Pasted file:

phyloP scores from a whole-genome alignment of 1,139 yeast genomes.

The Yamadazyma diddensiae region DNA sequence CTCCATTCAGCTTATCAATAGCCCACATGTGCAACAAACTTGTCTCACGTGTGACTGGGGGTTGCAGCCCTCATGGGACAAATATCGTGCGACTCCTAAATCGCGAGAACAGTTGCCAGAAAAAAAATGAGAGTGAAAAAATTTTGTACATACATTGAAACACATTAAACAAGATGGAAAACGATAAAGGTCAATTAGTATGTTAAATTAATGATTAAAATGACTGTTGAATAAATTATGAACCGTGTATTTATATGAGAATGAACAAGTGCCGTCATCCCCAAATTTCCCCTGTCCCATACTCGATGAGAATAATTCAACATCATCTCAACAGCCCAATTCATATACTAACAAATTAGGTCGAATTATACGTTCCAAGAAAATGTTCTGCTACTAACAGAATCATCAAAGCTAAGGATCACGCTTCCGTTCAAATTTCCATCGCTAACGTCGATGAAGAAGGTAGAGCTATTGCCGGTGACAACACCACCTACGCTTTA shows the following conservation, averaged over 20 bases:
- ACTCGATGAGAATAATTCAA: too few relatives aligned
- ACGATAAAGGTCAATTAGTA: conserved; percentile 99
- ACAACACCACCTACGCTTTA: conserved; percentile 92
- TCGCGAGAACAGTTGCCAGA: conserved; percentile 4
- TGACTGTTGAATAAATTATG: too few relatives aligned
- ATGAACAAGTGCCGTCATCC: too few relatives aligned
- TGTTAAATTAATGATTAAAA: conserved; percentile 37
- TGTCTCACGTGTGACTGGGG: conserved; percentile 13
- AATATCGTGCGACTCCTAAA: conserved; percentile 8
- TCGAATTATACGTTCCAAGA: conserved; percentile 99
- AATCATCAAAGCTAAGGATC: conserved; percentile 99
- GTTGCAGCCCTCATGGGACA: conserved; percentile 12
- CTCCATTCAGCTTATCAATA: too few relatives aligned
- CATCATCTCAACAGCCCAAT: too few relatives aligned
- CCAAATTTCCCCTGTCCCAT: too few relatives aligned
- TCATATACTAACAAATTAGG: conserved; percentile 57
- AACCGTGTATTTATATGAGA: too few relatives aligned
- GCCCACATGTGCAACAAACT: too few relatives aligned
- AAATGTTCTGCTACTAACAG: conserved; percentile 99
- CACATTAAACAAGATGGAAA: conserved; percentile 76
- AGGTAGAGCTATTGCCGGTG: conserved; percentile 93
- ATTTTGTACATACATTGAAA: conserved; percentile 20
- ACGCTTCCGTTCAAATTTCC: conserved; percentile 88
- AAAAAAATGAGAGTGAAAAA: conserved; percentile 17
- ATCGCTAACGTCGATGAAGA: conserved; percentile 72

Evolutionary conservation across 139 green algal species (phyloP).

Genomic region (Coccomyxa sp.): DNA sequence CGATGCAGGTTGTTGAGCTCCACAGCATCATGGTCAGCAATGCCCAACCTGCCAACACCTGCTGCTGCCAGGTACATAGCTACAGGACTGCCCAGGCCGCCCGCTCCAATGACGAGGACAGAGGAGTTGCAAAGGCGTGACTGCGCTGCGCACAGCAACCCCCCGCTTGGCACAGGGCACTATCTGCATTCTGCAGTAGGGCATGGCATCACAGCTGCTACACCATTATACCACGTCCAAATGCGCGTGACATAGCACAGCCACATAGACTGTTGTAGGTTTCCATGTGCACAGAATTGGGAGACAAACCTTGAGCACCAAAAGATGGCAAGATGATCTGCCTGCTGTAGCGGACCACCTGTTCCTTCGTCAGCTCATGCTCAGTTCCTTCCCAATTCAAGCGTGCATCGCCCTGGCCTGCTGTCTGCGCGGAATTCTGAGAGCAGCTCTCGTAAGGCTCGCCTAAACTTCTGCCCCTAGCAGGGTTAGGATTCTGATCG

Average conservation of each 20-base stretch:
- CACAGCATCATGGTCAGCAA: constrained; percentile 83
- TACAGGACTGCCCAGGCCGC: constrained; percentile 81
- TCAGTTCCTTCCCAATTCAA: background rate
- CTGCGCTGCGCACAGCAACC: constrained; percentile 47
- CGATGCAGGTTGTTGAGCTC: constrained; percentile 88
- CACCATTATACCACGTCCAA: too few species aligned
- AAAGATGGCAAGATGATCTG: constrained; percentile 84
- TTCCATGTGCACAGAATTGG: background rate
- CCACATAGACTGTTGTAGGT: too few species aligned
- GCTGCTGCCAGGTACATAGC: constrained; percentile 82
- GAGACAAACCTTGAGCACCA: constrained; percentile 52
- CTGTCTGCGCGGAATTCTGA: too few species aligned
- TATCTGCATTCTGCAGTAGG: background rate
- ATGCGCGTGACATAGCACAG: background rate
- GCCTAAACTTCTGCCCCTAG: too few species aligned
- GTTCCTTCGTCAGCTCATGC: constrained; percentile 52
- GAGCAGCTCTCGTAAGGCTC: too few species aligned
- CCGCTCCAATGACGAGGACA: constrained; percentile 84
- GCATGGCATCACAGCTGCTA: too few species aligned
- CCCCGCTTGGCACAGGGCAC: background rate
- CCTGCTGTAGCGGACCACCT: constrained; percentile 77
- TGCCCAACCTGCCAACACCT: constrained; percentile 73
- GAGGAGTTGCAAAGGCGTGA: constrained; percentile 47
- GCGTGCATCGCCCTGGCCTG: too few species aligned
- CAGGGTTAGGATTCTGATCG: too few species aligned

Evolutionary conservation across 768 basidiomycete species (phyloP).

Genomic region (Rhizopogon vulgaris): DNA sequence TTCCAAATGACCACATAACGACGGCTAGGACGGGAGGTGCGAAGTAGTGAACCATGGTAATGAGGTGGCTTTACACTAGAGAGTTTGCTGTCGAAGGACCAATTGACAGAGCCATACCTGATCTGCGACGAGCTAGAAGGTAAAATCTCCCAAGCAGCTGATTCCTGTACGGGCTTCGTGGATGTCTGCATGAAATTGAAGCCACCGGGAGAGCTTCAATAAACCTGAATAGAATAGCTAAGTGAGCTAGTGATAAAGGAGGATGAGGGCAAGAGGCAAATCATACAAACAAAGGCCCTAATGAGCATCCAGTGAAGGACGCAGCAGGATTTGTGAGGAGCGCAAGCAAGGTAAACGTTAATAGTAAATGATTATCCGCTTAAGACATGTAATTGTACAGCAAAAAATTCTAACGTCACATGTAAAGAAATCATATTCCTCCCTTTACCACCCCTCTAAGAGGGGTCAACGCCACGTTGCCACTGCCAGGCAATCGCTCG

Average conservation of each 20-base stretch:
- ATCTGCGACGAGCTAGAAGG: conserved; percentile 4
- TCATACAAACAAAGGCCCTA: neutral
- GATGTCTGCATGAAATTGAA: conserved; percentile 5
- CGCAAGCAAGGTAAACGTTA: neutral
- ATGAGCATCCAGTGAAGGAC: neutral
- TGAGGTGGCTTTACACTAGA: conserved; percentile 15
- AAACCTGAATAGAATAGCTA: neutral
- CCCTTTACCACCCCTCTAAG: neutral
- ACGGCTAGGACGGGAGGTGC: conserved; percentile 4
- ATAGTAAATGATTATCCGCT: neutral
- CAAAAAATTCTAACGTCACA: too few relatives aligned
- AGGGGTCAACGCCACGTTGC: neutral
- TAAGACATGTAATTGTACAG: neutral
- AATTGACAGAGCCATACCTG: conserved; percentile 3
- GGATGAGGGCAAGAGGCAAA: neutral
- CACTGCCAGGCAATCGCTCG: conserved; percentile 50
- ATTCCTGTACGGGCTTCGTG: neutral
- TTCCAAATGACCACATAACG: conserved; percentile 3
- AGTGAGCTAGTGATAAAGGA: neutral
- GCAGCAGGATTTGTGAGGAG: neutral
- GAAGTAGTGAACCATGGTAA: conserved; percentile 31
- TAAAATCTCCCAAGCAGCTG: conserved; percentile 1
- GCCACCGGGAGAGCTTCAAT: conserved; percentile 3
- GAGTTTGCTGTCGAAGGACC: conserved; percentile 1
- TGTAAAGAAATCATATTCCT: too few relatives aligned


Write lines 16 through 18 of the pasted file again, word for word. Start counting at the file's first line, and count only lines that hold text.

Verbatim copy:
- CATCATCTCAACAGCCCAAT: too few relatives aligned
- CCAAATTTCCCCTGTCCCAT: too few relatives aligned
- TCATATACTAACAAATTAGG: conserved; percentile 57